Chapter 4. Pinpointing Performance Problems

The ProDev WorkShop Performance Analyzer helps you understand how your program performs so that you can correct any problems. In performance analysis, you run experiments to capture performance data and see how long each phase or part of your program takes to run. You can then determine if the performance of the phase is slowed down by the CPU, I/O activity, memory, or a bug, and you can attempt to speed it up.

A menu of predefined tasks is provided to help you set up your experiments. With the Performance Analyzer views, you can conveniently analyze the data. These views show CPU utilization and process resource usage (such as context switches, page faults, and working set size), I/O activity, and memory usage (to capture such problems as memory leaks, bad allocations, and heap corruption).

The Performance Analyzer has three general techniques for collecting performance data:

Performance Analyzer User Model

The Performance Analyzer can record a number of different performance experiments, each of which provides one or more measures of code performance.

  1. To set up a performance experiment, select a task from the Select Task submenu on the Perf menu in the Debugger Main View. The Select Task menu lets you select among several predefined experiment tasks. If you have not formed an opinion of where performance problems lie, select either the Profiling/PC Sampling task or the User Time/Callstack Sampling task. They are useful for locating general problem areas within a program.

  2. Start the program by clicking the Run button in Main View.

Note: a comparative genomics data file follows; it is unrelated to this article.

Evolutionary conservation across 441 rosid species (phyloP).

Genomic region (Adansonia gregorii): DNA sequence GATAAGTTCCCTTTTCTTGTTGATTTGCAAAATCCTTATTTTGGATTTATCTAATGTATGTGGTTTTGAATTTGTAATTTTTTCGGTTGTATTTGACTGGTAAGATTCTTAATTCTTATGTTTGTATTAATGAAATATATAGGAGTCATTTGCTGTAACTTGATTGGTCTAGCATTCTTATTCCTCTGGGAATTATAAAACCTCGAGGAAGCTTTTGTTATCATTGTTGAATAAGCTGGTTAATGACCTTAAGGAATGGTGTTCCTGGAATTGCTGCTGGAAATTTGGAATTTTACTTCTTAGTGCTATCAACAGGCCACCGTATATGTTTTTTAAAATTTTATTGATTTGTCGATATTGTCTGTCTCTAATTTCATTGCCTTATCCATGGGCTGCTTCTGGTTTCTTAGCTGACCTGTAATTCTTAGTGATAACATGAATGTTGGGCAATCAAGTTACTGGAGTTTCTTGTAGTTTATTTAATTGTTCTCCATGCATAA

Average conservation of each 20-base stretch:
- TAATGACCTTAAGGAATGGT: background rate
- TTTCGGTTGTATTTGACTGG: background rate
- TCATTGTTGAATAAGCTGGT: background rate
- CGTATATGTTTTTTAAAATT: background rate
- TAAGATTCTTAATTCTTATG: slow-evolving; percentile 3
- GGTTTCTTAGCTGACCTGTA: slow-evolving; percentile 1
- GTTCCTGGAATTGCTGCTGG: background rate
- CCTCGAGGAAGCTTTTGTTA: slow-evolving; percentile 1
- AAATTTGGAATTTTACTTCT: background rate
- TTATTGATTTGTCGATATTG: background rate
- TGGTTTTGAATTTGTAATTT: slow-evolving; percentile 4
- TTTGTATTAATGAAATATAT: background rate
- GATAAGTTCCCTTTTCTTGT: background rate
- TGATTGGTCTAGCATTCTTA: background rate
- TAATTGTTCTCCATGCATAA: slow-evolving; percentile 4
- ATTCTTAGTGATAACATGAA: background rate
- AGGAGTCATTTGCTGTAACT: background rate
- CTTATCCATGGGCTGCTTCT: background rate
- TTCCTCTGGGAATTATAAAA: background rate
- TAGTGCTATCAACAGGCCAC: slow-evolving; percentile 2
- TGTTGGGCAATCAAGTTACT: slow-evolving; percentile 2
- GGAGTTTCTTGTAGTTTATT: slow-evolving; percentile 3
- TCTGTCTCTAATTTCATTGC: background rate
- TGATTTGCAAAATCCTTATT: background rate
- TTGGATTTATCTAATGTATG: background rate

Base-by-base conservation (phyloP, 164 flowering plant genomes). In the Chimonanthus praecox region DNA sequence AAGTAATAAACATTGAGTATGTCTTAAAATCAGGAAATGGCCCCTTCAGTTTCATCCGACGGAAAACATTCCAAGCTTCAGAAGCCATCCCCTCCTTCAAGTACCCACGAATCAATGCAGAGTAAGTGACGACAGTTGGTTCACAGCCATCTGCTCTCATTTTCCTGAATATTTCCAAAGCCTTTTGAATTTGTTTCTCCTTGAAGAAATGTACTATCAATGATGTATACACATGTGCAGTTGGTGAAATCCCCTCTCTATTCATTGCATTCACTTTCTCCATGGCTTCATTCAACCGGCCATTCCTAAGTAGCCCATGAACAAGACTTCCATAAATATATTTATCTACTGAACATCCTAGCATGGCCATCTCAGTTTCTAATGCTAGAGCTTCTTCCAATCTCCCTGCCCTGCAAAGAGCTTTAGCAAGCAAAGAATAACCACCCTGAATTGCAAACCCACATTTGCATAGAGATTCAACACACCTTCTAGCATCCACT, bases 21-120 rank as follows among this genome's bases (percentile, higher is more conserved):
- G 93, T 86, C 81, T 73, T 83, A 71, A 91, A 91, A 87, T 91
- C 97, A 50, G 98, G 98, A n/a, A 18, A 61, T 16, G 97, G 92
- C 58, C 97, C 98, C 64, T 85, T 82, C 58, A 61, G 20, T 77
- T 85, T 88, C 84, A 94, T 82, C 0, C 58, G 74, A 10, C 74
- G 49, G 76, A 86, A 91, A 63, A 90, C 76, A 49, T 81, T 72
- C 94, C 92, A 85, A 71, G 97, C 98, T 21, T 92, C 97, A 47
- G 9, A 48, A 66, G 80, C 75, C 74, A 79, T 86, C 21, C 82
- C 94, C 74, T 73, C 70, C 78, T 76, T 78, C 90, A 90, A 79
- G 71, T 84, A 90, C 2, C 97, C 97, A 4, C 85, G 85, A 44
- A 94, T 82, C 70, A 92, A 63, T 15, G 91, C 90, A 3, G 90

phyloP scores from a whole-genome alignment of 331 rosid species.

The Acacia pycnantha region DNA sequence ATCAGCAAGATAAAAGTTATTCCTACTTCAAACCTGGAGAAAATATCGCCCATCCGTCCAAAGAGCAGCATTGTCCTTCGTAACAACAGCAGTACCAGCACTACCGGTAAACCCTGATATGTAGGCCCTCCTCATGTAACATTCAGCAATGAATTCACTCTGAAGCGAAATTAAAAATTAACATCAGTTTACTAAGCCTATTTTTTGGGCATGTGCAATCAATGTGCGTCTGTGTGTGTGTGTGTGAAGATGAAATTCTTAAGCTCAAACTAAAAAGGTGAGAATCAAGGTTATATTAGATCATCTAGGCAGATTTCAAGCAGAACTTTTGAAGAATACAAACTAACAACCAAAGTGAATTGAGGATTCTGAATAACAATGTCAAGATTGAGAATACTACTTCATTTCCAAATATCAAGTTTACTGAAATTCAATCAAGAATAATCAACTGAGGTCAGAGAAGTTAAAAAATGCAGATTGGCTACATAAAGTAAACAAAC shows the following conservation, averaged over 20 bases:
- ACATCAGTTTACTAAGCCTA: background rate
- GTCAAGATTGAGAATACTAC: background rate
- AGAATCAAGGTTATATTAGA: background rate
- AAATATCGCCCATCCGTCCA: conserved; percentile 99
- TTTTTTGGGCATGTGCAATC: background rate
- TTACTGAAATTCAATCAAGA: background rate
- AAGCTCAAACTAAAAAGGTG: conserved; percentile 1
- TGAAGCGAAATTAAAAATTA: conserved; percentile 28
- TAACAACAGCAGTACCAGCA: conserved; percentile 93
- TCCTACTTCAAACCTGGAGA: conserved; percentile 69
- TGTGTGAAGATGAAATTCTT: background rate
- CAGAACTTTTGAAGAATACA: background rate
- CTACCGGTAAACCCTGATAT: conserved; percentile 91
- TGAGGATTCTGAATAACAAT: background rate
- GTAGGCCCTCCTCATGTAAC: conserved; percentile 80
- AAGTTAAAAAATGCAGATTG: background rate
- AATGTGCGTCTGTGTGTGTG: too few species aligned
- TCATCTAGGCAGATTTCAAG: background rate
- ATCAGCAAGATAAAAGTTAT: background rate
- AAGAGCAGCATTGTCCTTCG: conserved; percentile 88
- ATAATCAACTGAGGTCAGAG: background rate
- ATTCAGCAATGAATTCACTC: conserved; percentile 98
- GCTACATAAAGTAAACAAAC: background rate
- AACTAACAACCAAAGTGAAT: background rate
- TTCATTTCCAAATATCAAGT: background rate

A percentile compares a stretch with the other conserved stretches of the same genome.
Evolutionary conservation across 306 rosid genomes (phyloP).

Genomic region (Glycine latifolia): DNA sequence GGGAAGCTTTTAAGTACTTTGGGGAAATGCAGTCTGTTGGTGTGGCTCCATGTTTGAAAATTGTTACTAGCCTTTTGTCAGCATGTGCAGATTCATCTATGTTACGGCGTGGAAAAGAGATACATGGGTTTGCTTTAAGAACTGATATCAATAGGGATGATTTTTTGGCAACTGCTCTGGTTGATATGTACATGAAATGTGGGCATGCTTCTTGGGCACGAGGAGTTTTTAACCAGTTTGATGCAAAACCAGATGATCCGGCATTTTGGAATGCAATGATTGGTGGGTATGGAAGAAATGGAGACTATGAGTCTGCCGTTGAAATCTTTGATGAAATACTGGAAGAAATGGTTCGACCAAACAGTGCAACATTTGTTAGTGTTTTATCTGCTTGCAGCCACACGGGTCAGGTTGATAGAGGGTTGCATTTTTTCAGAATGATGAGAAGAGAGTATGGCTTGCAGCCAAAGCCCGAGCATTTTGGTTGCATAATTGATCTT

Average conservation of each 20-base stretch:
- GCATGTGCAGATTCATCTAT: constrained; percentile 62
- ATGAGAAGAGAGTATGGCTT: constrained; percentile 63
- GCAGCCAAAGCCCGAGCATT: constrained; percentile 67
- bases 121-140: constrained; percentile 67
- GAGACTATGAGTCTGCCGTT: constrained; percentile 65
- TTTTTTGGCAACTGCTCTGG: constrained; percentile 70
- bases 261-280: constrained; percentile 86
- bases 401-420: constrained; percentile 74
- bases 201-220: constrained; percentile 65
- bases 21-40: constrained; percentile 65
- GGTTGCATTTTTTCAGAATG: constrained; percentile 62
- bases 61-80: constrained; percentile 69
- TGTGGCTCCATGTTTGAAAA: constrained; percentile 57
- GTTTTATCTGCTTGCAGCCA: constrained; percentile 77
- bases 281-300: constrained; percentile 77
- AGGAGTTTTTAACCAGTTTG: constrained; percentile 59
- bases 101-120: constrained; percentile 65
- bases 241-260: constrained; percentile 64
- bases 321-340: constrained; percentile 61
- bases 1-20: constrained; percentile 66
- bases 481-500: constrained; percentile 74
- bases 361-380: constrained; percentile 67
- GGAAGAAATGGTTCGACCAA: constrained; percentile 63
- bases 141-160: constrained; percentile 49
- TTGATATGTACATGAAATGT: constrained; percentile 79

3. After the experiment has finished running, you can display the results in the Performance Analyzer window by selecting Performance Analyzer from the Launch submenu in any ProDev WorkShop Admin menu or by typing the following:

    % cvperf -exp experimentname

    Results from a typical performance analysis experiment appear in Figure 4-1, the main Performance Analyzer window, and Figure 4-2, which shows a subset of the graphs in the Usage Views (Graphs) window. From the graphs, you should be able to determine where execution phases occur so that you can set traps between them to sample performance data and events at specified times and events during the experiment.

    Figure 4-1. Performance Analyzer Main View

    Figure 4-2. Usage View (Graphs) Window: Lower Graphs

  4. Setting traps to sample data between execution phases isolates the data to be analyzed on a phase-by-phase basis. To set a sample trap, select Sample, Sample at Function Entry, or Sample at Function Exit from the Set Trap submenu in the Traps menu in the Debugger Main View or through the Traps Manager window.

  5. Select your next experiment from the Task menu in the Performance Pane and run it by clicking the Run button in Main View.

    At this point you need to form a hypothesis about the source of the performance problem and select an appropriate task from the Select Task menu for your next experiment.

  6. When the results of the second experiment are returned to you, you can analyze the results by using the Main View, any of its views, or Source View with performance data annotations displayed.

    The Performance Analyzer provides results in the windows listed in Table 4-1.